Combined with the war in Iraq, the Afghan War cost U.S. taxpayer over $2 trillion, with almost the same amount being spent for medical coverage and more for veterans of the conflicts. The real cost of the war cannot be measured in dollar and cents. Around 2,448 members of the American military were killed over the 20 years of the war, with the death of almost 4,000 U.S. contractors too. More than 20,000 U.S. troops were injured over the 20-year war. Around 100,00 Afghan security forces and citizens have died in the war, with 1,200 NATO troops losing their lives.

Never a fan of the involvement in Afghanistan beyond capturing or killing Al Qaeda forces, Biden has long declared that he “inherited a deal cut by my predecessor” after the Trump administration last year pulled out most of the U.S. forces and resources that have been in the country in some form or another since the aftermath of the 9/11 attacks in 2001.

“I was the fourth President to preside over an American troop presence in Afghanistan—two Republicans, two Democrats. I would not, and will not, pass this war onto a fifth,” the 46th POTUS said last month and reiterated in a statement issued by the White House on August 14.

There were approximently 3,000 active U.S. troops in Afghanistan as of the beginning of this year, a small contingent by any measure. In a sideshow war of words between Trump and Biden and their aides, the current administration blamed the former Celebrity Apprentice host for the time table they had for the withdrawal timeline they established. As Trump blasted Biden over the weekend for the obvious failure in the Afghanistan retreat, going so far as calling on his successor to resign. The Biden team have sought to taint Trump in giving the Taliban legitimacy in wanting to invite them to Camp David for peace conference last year on the anniversary of 9/11.

The conflict between Trump and Biden and their respective minion played out on cable news and online the last few days, much of it ignoring the stance the previous administration took on its watch. Tuning into MSNBC or Fox News Channel and the Taliban takeover is a tale of two different Commander-in-Chiefs. In fact, as now targeted Afghan nationals who worked with U.S. forces have been left high and dry, the only consistent in the partisan coverage has been one talking head after another exclaiming their shock at the speed by which the Taliban took over Afghanistan.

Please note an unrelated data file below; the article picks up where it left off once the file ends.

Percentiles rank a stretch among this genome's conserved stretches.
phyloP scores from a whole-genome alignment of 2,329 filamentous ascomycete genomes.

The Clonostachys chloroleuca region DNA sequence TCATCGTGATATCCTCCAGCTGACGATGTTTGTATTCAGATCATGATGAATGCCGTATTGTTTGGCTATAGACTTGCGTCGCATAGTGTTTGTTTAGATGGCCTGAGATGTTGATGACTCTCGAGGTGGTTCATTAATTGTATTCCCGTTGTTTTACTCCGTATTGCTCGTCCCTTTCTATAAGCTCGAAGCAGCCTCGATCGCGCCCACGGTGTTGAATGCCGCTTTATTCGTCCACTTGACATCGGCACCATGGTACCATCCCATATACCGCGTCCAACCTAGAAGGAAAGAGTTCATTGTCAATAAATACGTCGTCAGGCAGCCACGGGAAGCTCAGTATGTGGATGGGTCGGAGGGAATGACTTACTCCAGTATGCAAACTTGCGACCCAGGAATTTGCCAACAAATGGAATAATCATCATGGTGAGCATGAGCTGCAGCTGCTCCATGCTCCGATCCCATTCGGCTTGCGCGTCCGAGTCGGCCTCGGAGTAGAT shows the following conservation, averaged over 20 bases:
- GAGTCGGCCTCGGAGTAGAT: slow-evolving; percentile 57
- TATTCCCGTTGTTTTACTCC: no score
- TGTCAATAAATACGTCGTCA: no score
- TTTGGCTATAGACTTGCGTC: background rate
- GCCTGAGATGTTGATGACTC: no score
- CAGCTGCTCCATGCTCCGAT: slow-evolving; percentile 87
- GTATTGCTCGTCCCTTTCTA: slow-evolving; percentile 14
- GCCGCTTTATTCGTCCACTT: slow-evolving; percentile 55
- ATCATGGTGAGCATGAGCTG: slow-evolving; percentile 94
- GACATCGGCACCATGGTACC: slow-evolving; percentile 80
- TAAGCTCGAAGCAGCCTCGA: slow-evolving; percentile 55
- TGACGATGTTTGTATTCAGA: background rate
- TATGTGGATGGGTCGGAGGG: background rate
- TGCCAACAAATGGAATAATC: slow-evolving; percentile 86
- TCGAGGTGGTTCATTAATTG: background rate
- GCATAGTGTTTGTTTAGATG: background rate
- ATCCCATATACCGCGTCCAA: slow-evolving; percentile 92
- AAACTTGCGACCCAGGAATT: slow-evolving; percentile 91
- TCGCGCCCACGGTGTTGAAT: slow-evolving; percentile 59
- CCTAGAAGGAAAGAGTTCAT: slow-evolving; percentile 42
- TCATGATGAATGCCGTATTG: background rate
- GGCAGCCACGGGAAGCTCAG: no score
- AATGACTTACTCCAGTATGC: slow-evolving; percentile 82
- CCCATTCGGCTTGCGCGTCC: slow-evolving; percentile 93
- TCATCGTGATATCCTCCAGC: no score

U.S. Intelligence estimated that it would be at least a couple of months before the harsh Islamic fundamentalist group muscled in fully, time to create a transitional regime. The reality is the well-rehearsed Taliban swarmed the weak Afghan forces in less than a week to set the clock back before the U.S. and allies invasion of 2001 and more like the 15th century.

Previously having assured the American people and the world recently that the 300,000 strong American trained Afghan security forces would be able to hold off the less than 100,000 identified Taliban fighters, Biden also declared, likely now to his growing regrets, that, “there is going to be no circumstance where you see people being lifted off the roof of an embassy of the United States from Afghanistan.”

The reference to the American exit from Saigon and the Vietnam War in 1975 has becoming a symbol of U.S. policy failure in previous overseas wars and a specter over involvement in Afghanistan, which has been American’s longest ever war. As Biden spoke from the White House today, diplomats and others scrambled to get out of Afghanistan, Taliban control tightened and thousands of U.S. troops were being re-deployed to the region to coordinate what remains of the flaying exit strategy.

As the state of affairs on the ground in Afghanistan, Taliban officials tell the cameras that they will reintroduce Islamic law gradually. With the hijab already in effect for woman and girls and tales of door-to-door searches and forced marriages away from the international media glare, what “gradually” really means will be truly seen in the next few weeks or days.